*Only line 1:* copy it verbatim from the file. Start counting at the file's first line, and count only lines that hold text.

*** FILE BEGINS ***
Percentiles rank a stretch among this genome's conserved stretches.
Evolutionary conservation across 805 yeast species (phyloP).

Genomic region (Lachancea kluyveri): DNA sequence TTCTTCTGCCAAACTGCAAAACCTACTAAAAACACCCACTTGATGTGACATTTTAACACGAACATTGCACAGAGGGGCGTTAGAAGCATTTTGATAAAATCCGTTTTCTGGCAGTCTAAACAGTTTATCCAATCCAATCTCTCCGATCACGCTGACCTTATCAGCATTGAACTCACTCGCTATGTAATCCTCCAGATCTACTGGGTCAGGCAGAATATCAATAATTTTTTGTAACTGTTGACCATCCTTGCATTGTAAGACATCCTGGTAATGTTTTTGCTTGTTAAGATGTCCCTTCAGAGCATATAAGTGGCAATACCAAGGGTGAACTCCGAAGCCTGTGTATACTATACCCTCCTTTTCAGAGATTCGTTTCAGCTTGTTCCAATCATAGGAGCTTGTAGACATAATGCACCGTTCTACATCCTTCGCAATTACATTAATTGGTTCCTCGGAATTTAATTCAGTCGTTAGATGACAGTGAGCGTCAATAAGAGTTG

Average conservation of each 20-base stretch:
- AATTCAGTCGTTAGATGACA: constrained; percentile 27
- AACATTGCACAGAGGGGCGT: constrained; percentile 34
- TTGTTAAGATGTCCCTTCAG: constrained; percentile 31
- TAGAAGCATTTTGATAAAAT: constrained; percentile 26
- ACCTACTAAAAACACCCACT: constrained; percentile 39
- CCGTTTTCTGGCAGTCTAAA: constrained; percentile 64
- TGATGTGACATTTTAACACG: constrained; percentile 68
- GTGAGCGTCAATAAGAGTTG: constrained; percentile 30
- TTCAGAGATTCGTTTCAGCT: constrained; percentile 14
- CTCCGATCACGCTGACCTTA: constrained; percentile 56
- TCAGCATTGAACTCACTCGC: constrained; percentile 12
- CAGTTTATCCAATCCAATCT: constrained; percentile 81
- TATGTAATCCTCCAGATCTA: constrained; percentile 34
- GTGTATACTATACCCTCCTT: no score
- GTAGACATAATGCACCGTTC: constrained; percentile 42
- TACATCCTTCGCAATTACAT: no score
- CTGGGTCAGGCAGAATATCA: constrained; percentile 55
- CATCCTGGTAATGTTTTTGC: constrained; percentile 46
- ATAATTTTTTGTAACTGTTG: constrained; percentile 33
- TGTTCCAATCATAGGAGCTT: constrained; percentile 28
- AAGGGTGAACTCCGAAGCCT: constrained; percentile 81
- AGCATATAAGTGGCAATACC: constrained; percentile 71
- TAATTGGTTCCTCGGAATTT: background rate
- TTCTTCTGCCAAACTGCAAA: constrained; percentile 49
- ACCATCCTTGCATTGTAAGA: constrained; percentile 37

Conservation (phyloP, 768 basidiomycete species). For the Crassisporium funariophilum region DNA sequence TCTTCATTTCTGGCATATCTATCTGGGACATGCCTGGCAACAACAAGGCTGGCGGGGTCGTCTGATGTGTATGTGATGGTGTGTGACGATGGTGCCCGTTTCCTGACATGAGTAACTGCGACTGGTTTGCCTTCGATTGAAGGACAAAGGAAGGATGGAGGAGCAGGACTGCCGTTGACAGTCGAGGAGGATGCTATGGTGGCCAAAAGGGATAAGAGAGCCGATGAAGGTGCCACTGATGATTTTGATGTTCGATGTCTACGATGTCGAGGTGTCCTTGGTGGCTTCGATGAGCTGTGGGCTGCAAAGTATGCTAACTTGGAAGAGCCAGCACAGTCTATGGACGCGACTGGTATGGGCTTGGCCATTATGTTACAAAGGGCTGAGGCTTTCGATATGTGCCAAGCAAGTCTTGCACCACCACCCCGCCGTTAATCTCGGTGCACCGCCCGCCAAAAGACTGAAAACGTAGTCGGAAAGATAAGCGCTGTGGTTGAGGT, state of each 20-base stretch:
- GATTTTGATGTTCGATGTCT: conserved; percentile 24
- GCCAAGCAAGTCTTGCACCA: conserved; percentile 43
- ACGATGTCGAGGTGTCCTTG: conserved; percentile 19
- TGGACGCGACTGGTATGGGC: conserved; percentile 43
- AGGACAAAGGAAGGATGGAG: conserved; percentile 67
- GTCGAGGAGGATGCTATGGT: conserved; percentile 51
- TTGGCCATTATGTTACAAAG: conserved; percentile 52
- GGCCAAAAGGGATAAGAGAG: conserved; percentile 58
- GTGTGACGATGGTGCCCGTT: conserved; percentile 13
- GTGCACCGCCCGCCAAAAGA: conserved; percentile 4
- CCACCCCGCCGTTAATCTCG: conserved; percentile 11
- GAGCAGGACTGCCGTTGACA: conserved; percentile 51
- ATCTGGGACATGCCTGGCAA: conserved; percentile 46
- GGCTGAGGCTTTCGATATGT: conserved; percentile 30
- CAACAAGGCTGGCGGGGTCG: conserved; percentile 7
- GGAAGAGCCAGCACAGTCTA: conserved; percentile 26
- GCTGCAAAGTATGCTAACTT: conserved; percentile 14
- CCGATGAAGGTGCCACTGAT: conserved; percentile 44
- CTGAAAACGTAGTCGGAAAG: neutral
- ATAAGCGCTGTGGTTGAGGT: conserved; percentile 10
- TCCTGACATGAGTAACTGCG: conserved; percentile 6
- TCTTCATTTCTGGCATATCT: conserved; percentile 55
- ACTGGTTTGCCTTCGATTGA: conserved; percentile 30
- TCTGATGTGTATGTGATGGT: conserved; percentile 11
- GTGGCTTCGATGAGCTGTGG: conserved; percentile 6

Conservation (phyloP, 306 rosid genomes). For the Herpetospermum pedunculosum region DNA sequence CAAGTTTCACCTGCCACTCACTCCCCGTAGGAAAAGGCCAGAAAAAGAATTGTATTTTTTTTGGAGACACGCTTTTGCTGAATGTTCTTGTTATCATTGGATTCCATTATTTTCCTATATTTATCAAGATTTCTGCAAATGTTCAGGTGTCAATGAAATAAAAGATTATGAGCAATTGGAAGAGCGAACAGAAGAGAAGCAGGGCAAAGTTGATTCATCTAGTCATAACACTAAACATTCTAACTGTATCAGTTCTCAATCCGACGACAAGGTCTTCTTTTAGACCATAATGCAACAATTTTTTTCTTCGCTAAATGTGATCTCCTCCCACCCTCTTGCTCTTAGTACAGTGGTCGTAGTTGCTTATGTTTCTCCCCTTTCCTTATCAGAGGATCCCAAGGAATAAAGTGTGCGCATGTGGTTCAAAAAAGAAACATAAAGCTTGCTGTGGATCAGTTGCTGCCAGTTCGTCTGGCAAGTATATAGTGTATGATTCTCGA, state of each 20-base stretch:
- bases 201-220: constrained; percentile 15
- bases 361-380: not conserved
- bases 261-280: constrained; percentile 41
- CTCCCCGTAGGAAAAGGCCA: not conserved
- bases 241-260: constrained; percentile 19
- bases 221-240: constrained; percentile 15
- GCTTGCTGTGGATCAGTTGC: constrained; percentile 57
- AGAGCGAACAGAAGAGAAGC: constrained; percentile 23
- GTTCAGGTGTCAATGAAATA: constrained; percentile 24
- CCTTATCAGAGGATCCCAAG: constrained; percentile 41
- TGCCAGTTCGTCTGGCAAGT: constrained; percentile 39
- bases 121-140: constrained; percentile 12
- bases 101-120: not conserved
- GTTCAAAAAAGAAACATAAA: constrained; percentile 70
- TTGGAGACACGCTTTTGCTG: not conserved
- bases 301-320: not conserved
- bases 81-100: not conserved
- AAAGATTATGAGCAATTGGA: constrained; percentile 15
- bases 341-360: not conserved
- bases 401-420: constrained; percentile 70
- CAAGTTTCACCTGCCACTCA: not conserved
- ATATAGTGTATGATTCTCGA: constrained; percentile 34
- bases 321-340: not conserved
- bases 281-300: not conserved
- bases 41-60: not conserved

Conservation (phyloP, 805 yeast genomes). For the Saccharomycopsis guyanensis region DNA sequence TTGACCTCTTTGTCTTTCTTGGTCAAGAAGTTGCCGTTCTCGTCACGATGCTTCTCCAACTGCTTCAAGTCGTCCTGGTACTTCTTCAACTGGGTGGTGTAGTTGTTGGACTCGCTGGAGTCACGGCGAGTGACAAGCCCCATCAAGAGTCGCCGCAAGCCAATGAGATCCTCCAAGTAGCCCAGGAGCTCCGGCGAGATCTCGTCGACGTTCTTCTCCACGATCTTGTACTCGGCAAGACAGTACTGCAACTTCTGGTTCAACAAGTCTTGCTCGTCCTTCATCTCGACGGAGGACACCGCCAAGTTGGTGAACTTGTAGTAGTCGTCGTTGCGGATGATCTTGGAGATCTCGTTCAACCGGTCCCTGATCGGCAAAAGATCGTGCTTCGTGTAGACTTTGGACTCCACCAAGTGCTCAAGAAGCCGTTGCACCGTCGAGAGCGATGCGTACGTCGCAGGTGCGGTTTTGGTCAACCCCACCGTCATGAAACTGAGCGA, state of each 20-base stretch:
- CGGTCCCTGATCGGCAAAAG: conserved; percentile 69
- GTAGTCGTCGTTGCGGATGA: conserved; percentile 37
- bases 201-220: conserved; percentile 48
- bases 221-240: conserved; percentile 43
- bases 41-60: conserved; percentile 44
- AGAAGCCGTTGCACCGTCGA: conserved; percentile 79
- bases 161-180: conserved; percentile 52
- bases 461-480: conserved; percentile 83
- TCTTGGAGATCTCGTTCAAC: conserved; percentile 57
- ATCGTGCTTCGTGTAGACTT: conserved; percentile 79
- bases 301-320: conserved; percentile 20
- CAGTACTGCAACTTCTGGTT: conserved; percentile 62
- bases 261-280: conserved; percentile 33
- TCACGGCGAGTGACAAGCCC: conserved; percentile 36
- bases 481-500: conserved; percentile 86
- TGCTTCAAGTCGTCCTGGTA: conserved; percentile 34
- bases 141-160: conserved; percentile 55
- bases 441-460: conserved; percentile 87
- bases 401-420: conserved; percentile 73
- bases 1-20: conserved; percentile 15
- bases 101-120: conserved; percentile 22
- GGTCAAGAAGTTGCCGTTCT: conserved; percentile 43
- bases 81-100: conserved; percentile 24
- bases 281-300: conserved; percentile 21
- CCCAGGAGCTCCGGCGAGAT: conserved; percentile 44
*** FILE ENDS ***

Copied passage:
Percentiles rank a stretch among this genome's conserved stretches.